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Albemarle Street


Albemarle Street

View of Clarendon House, now demolished. Albemarle Street runs through the centre of the site of the house.

Albemarle Street is a street in Lord Byron, whose publisher John Murray was based here, and Oscar Wilde, a member of the Albemarle Club, where an insult he received led to his suing for libel and to his eventual imprisonment. It is also known for its art galleries and the Brown's Hotel is located at 33 Albemarle Street.


  • History 1
  • Notable residents 2
  • Galleries 3
  • Location 4
  • See also 5
  • References 6
  • External links 7


Albemarle Street was built by a syndicate of developers headed by Sir Thomas Bond. The syndicate purchased a Piccadilly mansion called Clarendon House from Christopher Monck, 2nd Duke of Albemarle in 1684, which had fallen into ruin due to neglect caused by the dissolute duke's spendthrift ways. It was sold for E20,000, a fifth less than the duke had paid for it only nine years previously despite the land values in the area increasing in the intervening period. The house was demolished and the syndicate proceeded develop the area. At that time the house backed onto open fields and the development of the various estates in Mayfair was just getting underway. The syndicate also built Old Bond Street, Dover Street and Stafford Street.[1]

Albemarle Street was the first one-way street created for the purpose of better traffic flow in London. The decision was taken after a series of lectures by Humphry Davy at the Royal Institution caused gridlock in the capital because of the horrendous queues formed by horsedrawn carriages bringing in the eager audience. Albemarle Street was made a one-way street to avoid further incidents of such congestion.

Notable residents

Southward view of Albemarle Street, from the Grafton Street junction.

Robert Harley, 1st Earl of Oxford and Earl Mortimer (1661–1724), a leading minister of Queen Anne, had a house in Albemarle Street where he died in 1724.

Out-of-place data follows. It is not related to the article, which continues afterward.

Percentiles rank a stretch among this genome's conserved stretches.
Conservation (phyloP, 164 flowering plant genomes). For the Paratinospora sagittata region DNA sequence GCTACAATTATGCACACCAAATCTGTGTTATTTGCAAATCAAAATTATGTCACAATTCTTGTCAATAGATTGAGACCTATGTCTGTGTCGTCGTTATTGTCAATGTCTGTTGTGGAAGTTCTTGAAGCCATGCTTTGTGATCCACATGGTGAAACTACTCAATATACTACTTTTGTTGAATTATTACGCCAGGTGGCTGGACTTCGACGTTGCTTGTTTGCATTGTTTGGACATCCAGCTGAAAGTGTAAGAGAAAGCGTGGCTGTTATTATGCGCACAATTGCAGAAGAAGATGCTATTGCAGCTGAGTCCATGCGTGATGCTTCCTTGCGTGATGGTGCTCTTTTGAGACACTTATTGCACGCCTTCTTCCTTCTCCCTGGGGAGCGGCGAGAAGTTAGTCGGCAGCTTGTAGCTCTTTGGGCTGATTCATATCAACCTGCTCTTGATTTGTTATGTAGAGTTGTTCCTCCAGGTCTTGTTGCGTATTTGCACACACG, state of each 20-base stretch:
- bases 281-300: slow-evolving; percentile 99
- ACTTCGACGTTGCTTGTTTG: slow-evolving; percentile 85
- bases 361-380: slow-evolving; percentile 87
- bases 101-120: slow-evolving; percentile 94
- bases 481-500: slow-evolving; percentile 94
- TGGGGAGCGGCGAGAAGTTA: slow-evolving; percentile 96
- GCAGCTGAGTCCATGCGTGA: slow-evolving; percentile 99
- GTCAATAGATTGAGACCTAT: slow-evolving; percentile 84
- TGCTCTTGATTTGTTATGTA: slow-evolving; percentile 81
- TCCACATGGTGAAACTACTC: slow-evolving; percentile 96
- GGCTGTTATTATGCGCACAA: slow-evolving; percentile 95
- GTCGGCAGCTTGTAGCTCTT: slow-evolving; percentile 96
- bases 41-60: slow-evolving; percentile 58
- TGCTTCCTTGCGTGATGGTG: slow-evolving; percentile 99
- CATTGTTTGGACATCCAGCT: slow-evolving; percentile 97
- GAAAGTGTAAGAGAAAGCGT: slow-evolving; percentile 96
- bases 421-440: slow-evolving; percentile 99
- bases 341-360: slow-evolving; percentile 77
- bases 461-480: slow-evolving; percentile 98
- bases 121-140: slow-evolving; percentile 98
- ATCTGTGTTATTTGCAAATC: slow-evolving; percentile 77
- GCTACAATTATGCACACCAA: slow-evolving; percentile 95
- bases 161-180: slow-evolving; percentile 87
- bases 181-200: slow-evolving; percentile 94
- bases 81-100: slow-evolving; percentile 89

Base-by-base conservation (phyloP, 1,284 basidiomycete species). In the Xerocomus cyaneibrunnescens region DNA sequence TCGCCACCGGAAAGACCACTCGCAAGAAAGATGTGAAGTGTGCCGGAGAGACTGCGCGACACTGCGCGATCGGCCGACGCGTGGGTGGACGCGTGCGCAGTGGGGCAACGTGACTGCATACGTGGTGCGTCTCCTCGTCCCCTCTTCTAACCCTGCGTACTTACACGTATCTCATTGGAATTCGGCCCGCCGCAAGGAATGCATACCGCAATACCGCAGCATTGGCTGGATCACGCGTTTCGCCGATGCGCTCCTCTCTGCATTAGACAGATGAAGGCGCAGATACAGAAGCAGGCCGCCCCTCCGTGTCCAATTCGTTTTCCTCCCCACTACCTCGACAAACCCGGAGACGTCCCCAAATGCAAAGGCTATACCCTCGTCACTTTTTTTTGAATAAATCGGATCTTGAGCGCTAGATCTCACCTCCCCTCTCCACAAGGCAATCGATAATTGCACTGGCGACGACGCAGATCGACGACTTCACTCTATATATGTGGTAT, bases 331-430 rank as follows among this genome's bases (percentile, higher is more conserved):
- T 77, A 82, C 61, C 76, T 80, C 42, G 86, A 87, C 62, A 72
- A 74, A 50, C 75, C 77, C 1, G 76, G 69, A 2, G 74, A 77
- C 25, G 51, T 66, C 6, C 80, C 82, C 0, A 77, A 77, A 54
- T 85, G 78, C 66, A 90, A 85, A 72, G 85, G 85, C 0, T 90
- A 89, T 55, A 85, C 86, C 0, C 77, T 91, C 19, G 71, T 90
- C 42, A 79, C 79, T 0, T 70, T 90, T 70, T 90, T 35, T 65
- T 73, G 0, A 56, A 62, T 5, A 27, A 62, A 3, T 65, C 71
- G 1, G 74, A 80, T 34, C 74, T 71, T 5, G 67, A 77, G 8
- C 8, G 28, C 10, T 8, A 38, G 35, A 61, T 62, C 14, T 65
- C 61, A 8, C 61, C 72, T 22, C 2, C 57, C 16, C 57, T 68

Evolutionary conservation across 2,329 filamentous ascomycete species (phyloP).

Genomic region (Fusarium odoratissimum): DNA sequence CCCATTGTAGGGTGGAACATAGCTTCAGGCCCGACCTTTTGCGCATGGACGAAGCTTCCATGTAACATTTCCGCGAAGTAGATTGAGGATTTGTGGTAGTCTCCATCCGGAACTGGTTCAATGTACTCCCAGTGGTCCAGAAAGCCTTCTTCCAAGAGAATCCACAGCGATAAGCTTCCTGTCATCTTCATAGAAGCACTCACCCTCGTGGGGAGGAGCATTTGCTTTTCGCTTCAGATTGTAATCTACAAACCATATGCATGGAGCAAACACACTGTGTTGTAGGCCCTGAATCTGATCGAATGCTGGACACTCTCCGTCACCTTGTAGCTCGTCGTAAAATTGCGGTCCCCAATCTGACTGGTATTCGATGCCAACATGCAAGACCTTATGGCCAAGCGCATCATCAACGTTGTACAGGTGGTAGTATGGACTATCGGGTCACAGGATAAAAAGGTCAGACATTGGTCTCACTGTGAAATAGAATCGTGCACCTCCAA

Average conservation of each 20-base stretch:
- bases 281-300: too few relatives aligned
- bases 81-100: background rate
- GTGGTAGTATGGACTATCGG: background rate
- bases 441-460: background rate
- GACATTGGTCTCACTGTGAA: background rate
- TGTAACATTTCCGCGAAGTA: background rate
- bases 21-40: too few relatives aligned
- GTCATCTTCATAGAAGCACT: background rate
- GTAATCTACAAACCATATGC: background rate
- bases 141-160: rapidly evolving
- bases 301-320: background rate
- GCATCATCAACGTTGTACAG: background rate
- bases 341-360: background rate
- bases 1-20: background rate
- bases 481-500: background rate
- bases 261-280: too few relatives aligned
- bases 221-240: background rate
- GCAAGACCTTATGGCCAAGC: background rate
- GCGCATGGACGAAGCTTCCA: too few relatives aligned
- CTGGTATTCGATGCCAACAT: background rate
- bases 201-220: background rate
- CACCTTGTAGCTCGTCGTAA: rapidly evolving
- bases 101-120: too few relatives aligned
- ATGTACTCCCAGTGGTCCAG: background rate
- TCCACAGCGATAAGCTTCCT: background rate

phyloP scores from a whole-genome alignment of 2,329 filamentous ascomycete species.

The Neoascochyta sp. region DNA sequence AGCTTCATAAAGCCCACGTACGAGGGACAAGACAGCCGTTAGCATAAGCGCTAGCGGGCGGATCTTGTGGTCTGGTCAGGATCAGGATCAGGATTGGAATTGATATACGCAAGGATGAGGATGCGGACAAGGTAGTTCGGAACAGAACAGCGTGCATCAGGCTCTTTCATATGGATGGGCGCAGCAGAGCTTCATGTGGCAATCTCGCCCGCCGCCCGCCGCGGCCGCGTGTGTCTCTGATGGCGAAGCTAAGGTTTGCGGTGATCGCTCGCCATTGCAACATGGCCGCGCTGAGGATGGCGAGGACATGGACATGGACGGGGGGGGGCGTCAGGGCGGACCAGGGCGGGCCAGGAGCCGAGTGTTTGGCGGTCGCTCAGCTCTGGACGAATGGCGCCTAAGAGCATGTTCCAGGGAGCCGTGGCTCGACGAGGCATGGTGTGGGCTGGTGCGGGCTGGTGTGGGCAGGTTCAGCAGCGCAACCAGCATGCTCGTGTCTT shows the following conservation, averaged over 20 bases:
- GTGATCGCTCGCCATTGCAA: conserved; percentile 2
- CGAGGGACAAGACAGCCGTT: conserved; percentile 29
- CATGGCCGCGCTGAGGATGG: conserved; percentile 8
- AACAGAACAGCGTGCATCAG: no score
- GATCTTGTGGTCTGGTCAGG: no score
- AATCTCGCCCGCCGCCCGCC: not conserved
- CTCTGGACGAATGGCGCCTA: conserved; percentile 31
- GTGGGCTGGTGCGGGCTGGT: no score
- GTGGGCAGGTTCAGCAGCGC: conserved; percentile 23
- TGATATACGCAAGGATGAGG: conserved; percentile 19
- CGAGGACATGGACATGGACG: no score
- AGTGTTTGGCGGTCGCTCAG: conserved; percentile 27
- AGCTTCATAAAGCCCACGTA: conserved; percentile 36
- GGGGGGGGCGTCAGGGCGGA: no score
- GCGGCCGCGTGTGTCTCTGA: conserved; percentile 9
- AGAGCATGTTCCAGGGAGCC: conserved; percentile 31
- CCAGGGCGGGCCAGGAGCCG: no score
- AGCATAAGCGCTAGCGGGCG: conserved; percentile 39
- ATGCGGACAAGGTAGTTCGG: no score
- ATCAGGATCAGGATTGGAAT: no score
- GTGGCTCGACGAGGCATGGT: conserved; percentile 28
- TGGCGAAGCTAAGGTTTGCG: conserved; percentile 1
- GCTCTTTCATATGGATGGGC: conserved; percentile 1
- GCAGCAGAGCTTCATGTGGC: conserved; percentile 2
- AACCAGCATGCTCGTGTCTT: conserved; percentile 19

Victor Spencer, 1st Viscount Churchill (1864–1934), a Page of Honour to Queen Victoria and British peer, was born at 32 Albemarle Street.

Anne Lister (1791–1840), a notable Victorian lesbian, stayed at 29 Albemarle Street in rooms owned by Hawkins, who also had premises in Dover Street.[2]

The Albemarle Club was originally in Albemarle Street and relocated to Dover Street nearby before its closure. Oscar Wilde was a member. In 1895, the Marquess of Queensberry left his calling card for Wilde with the infamous note "For Oscar Wilde, posing as a somdomite" (sic). This led to Wilde's failed libel action and subsequent criminal prosecution.

The publisher Lord Byron's letters were destroyed in the fireplace on the first floor after his death. Sir John Betjeman, the poet and broadcaster was another Murray author.

Frenchman Alexander Grillion opened Grillion's Hotel at No. 7 in 1803. Louis XVIII stayed here in 1814, before his return to France.[3] It was also the meeting place of Grillion's dining club. The Royal Thames Yacht Club was later based here.

The Royal Institution in Albemarle Street (c.1838).

The Royal Institution is located at 21 Albemarle Street and forms an imposing backdrop on the street with its row of classical columns on its frontage. The building has been greatly enlarged and redeveloped since 1799 when the Institution was founded, and is now a Grade I listed building. Because of the Institution's popularity (through its scientific lectures), Albemarle Street became London's first one-way street to avoid traffic problems.[4]

The naturalist evolutionary "new reformation" in naturalism who supported the ideas of Charles Darwin and became increasingly influential in late 19th century science.

Rev. [5]


Northward view of Albemarle Street, from the Stafford Street junction.

The street is host to a number of art galleries. These include:

  • Connaught Brown, 2 Albemarle Street
  • The Archeus Gallery, 3 Albemarle Street
  • Marlborough Fine Art, 6 Albemarle Street
  • Phillips de Pury & Company, 25–26 Albemarle Street
  • Mazzoleni Art, 27 Albemarle Street
  • The Grosvenor Gallery, 37 Albemarle Street
  • John Martin of London, 38 Albemarle Street
  • The Belgravia Gallery, 45 Albemarle Street
  • The Albemarle Gallery, 49 Albemarle Street
  • Faggionato Fine Arts, 49 Albemarle Street (first floor)
  • W. H. Patterson Fine Arts, 19 Albemarle Street


To the south-east, the street adjoins Piccadilly. Running parallel with Albemarle Street to the south-west is Dover Street and to the north-east are New Bond Street and Old Bond Street. The nearest tube station is Green Park.

See also


  1. ^ Bebbington, Gillian (1988) [1972]. Street Names of London. Batsford. p. 238.  
  2. ^ Anne Lister in London 1819-1839
  3. ^ Geraldine Edith Mitton (1903). Mayfair, Belgravia, and Bayswater. 
  4. ^ James, Frank. "Making traffic history - Albemarle Street". The Royal Institution of Great Britain. Retrieved 30 December 2012. 
  5. ^ Ernö Goldfinger / Designing Modern Britain — Design Museum

External links

  • information

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